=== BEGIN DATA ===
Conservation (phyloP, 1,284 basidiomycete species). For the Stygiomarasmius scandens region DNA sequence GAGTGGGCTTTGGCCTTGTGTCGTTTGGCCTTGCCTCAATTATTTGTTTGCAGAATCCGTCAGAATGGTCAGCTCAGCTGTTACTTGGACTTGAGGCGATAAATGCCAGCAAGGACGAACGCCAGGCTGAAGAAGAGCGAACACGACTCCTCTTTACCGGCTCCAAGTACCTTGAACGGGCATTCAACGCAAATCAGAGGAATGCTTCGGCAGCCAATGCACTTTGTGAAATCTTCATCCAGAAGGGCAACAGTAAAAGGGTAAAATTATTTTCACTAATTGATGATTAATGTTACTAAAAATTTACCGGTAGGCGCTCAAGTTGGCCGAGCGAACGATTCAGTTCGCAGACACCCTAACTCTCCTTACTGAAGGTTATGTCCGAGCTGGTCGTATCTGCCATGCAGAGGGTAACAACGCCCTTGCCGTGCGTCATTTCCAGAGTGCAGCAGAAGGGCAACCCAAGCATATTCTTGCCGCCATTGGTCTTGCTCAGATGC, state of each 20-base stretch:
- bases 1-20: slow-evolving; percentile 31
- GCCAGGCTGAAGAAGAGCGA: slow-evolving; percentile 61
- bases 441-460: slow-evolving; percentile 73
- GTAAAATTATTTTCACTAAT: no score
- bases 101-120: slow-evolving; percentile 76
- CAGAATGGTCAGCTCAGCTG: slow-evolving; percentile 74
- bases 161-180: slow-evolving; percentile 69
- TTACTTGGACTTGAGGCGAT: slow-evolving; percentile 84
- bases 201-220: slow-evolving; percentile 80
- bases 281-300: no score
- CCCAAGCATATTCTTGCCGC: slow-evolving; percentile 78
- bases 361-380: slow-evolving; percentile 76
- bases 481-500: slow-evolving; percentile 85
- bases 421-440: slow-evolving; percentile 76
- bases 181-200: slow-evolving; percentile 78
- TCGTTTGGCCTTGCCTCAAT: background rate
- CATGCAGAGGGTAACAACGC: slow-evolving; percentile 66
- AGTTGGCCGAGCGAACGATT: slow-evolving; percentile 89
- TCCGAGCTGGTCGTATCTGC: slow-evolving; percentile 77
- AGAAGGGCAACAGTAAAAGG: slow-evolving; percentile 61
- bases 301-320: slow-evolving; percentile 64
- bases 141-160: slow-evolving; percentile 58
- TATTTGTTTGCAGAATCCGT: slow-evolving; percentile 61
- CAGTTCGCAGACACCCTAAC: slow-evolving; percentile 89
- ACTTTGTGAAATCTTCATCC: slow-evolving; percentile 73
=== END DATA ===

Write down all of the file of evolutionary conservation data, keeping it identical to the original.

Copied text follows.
Conservation (phyloP, 1,284 basidiomycete species). For the Stygiomarasmius scandens region DNA sequence GAGTGGGCTTTGGCCTTGTGTCGTTTGGCCTTGCCTCAATTATTTGTTTGCAGAATCCGTCAGAATGGTCAGCTCAGCTGTTACTTGGACTTGAGGCGATAAATGCCAGCAAGGACGAACGCCAGGCTGAAGAAGAGCGAACACGACTCCTCTTTACCGGCTCCAAGTACCTTGAACGGGCATTCAACGCAAATCAGAGGAATGCTTCGGCAGCCAATGCACTTTGTGAAATCTTCATCCAGAAGGGCAACAGTAAAAGGGTAAAATTATTTTCACTAATTGATGATTAATGTTACTAAAAATTTACCGGTAGGCGCTCAAGTTGGCCGAGCGAACGATTCAGTTCGCAGACACCCTAACTCTCCTTACTGAAGGTTATGTCCGAGCTGGTCGTATCTGCCATGCAGAGGGTAACAACGCCCTTGCCGTGCGTCATTTCCAGAGTGCAGCAGAAGGGCAACCCAAGCATATTCTTGCCGCCATTGGTCTTGCTCAGATGC, state of each 20-base stretch:
- bases 1-20: slow-evolving; percentile 31
- GCCAGGCTGAAGAAGAGCGA: slow-evolving; percentile 61
- bases 441-460: slow-evolving; percentile 73
- GTAAAATTATTTTCACTAAT: no score
- bases 101-120: slow-evolving; percentile 76
- CAGAATGGTCAGCTCAGCTG: slow-evolving; percentile 74
- bases 161-180: slow-evolving; percentile 69
- TTACTTGGACTTGAGGCGAT: slow-evolving; percentile 84
- bases 201-220: slow-evolving; percentile 80
- bases 281-300: no score
- CCCAAGCATATTCTTGCCGC: slow-evolving; percentile 78
- bases 361-380: slow-evolving; percentile 76
- bases 481-500: slow-evolving; percentile 85
- bases 421-440: slow-evolving; percentile 76
- bases 181-200: slow-evolving; percentile 78
- TCGTTTGGCCTTGCCTCAAT: background rate
- CATGCAGAGGGTAACAACGC: slow-evolving; percentile 66
- AGTTGGCCGAGCGAACGATT: slow-evolving; percentile 89
- TCCGAGCTGGTCGTATCTGC: slow-evolving; percentile 77
- AGAAGGGCAACAGTAAAAGG: slow-evolving; percentile 61
- bases 301-320: slow-evolving; percentile 64
- bases 141-160: slow-evolving; percentile 58
- TATTTGTTTGCAGAATCCGT: slow-evolving; percentile 61
- CAGTTCGCAGACACCCTAAC: slow-evolving; percentile 89
- ACTTTGTGAAATCTTCATCC: slow-evolving; percentile 73